Before former NYPD officer Michael Valva’s 2022 conviction for murdering his 8-year-old son Thomas, he spent years successfully fighting off his ex-wife’s requests for custody. From 2017 until the boy’s death in January 2020, the Suffolk County Family Court system repeatedly found that Michael Valva was the appropriate custodial parent despite numerous incidents of abuse and neglect documented by physicians and by the children’s mother, Justyna Zubko-Valva. Over and over, even as Valva beat and starved his children, Child Protective Services and Family Court judges agreed with his contention that his ex-wife was the unstable parent — based not on her treatment of her children, but on her courtroom behavior alone.
Sadly, this case is not exceptional. As a psychologist specializing in conflict and a member of Gov. Kathy Hochul’s blue ribbon commission on reforming child custody evaluations, I’ve routinely seen cases where authorities refused to believe the protective parent.
Court records are typically protected. However, data from appeals cases, investigative journalism and families’ detailed accounts show this is a systemic problem in the court system. The data show that every child left in the custody of an abusive parent is at great risk for being harmed and even murdered. Experts estimate that New York State courts annually award hundreds of children to abusive parents, and that each year five of these children on average are murdered by the custodial parent. This reflects not only an underfunded and overwhelmed system, but also a lack of understanding about the real origin of abuse.
The Valva case is typical of these highly divisive cases, in which the abuser appears to the court to be reasonable and competent, filled with righteous anger, and burdened with the responsibility of managing an unstable partner. The other parent, typically a victim of their partner’s abuse, comes across as highly dependent and emotionally overwhelmed. The abuser’s righteous anger (abusers are often shaking with rage as they always believe they are the victim) has the impact of a tornado on a small town, disorienting everyone involved. The actual victim’s accusations in these cases are often not believed, resulting in the child being taken away from the primary caretaker and the person to whom the child is most attached.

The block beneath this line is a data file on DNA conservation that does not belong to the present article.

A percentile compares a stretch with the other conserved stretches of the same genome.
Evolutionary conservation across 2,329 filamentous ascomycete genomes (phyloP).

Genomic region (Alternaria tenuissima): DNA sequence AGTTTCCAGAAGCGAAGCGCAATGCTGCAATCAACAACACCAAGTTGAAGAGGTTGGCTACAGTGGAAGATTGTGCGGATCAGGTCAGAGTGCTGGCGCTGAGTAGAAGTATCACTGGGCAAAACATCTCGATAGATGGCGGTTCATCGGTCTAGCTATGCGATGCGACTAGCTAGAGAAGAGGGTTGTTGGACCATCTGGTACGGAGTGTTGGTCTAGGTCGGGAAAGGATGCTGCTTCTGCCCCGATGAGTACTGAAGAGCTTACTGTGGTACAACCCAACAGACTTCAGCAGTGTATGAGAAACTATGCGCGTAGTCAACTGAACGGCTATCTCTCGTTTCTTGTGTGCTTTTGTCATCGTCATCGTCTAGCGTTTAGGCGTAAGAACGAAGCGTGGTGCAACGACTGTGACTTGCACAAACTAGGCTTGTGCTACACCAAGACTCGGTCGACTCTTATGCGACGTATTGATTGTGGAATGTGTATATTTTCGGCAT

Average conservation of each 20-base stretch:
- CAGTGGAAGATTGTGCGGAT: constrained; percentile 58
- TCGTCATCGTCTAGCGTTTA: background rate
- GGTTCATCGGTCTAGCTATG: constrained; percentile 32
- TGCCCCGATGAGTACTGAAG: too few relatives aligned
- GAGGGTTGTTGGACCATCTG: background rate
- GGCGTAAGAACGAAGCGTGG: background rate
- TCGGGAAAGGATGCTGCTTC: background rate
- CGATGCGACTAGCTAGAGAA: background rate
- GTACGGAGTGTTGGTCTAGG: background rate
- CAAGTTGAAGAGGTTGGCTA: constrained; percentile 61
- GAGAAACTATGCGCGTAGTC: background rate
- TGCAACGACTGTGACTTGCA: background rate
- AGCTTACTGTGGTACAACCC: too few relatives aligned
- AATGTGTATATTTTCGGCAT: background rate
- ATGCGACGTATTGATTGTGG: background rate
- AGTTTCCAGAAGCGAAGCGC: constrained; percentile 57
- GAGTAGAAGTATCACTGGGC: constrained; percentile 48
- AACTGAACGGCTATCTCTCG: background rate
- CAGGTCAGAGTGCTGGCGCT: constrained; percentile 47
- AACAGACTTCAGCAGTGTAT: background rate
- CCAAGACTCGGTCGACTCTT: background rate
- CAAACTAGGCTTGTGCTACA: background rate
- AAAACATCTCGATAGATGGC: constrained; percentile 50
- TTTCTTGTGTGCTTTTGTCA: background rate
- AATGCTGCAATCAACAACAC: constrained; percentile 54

Family Court repeatedly mistakes abuse for mere “he said-she said” disputes, or simple polarization. Tragically, custody decisions are often shaped by the abuser’s powerful if unconscious projections in which they accuse others of feelings and behavior that they themselves are experiencing — creating those tragedies in which the abuser is viewed as the victim. While this dynamic is at the heart of most custody conflicts, it is often true of other conflicts that appear merely “polarized” as well. Upon examination, many such conflicts involve one-sided abuse.
Awareness of this dynamic is the first step in limiting its destructiveness. Hochul has taken the groundbreaking step of turning this scientific finding into reality for many families, signing into law in 2022 a bill that mandates training in abuse and this powerful dynamic for forensic evaluators charged with analyzing custody cases. The new law is a positive and encouraging sign that will allow Family Court decisions to reflect a fundamental value and norm of society: Abusers must not be given custody of children. Child custody policies and decisions that reflect that principle should have a significant ripple effect on society and will bring a greater understanding of all that is entailed in a “polarized” conflict.
This guest essay reflects the views of Robin M. Lynch, a psychologist and former chair of the New York State Psychological Association's Child Custody Evaluation Committee.